Scott Introduces Two Bills to Expand Rural Broadband
Bills provide resources for governors, direct assistance to minority communities and HBCUs
WASHINGTON – The COVID-19 pandemic has highlighted disparities that American families are facing in our country. After the world began to conduct business and everyday life virtually, broadband issues have become well-known in South Carolina and underserved communities across the nation. This week, U.S. Senator Tim Scott introduced two bills addressing broadband issues facing many in our country: The Connecting Minority Communities Act and the Governors Broadband Development Fund.
The Connecting Minority Communities Act, authored by Roger Wicker (R-Miss.), chairman of the Senate Committee on Commerce, Science, and Transportation, would create a pilot program to provide grants to Historically Black Colleges and Universities (HBCUs), Tribal Colleges and Universities (TCUs), and Hispanic-Serving Institutions (HSIs) to expand access to broadband and digital opportunity in their communities. The Governors Broadband Development Fund, joined by U.S. Senators Lindsey Graham (R-S.C.) and Mark Warner (D-Va.), prioritizes funding for areas that currently lack service, supports the deployment of advanced technologies, and encourages projects that can provide internet service quickly.
"Too many South Carolinians, and American families, lack access to the global economy, telehealth, and educational tools due to the lack of broadband technology," said Senator Tim Scott. “These bills will expand access to broadband and digital opportunities, which is needed to bridge the divide for underserved communities. It is critical that we continue to find pathways to increase connectivity for all Americans to ensure that they are equipped with the tools necessary to thrive."
The Connecting Minority Communities Act would:
- Codify the Minority Broadband Initiative by establishing the Office of Minority Broadband Initiatives at NTIA;
- Task MBI with working with Federal agencies to determine how to expand access to broadband and other digital opportunities in communities surrounding HBCUs/TCUs/HSIs; and work with HBCUs/TCUs/HSIs, state and local governments, the public, and stakeholders to expand broadband access and digital literacy in these communities;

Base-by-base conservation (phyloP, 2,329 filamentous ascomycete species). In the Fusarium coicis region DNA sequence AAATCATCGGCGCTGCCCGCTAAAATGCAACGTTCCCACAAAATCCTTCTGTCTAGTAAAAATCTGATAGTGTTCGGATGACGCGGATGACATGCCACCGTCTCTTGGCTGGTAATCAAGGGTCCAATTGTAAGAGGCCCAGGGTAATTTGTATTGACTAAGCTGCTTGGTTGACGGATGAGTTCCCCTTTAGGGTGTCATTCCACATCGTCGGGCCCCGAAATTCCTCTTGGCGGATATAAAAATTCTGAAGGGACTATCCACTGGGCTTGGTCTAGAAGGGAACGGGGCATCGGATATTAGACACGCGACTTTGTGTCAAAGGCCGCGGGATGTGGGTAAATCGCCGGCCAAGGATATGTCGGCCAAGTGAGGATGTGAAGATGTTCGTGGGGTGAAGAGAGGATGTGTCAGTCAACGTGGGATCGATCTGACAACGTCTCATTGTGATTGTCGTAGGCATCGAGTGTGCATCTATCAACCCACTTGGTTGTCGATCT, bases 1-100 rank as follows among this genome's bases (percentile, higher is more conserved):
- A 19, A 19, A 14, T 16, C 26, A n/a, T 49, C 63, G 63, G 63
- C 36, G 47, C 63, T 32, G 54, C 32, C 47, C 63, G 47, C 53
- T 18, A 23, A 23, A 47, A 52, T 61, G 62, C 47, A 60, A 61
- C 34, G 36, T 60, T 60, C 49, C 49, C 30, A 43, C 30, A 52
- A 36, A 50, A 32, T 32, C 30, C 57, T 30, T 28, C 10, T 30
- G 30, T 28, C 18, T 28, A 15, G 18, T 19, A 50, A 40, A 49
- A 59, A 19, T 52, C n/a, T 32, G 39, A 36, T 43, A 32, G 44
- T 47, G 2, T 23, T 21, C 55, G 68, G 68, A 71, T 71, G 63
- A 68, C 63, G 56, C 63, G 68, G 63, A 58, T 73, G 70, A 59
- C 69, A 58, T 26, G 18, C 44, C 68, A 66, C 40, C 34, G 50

- Establish a task force comprised of stakeholders from HBCU/TCU/HSI communities, state and local governments, and industry to advise the MBI;
- Create the Connected Minority Communities Pilot Program, which would provide $100 million in grants to HBCUs, TCUs, and HSIs to purchase broadband service, broadband equipment (Wi-Fi hot spots, connected devices, routers, and modems), or compensate information technology personnel, to facilitate online learning or to operate a small business or non-profit;
- Impose accountability measures for the Connected Minority Communities Pilot Program, such as audits and interagency coordination.
The Governors Broadband Development Fund would:
- Allocate $10 billion to the Broadband Development Fund
- Each state is provided a minimum of $75 million and the rest of the funding is distributed based on state populations.
- 30 percent of a state’s funding must be used in Opportunity Zones.
- South Carolina would receive roughly $170 million from this program.
- Virginia would receive roughly $237 million from this program.
- Funding can be used for infrastructure development, providing free or reduced cost broadband service, community center improvements and other applications.
- The Governors’ Broadband Development Fund prioritizes funding for areas that currently lack service, supports the deployment of advanced technologies, and encourages projects that can provide internet service quickly.
- This block grant is designed off of the successful USDA ReConnect program, which has seen more than three times the demand than funding available.
Next Article Previous Article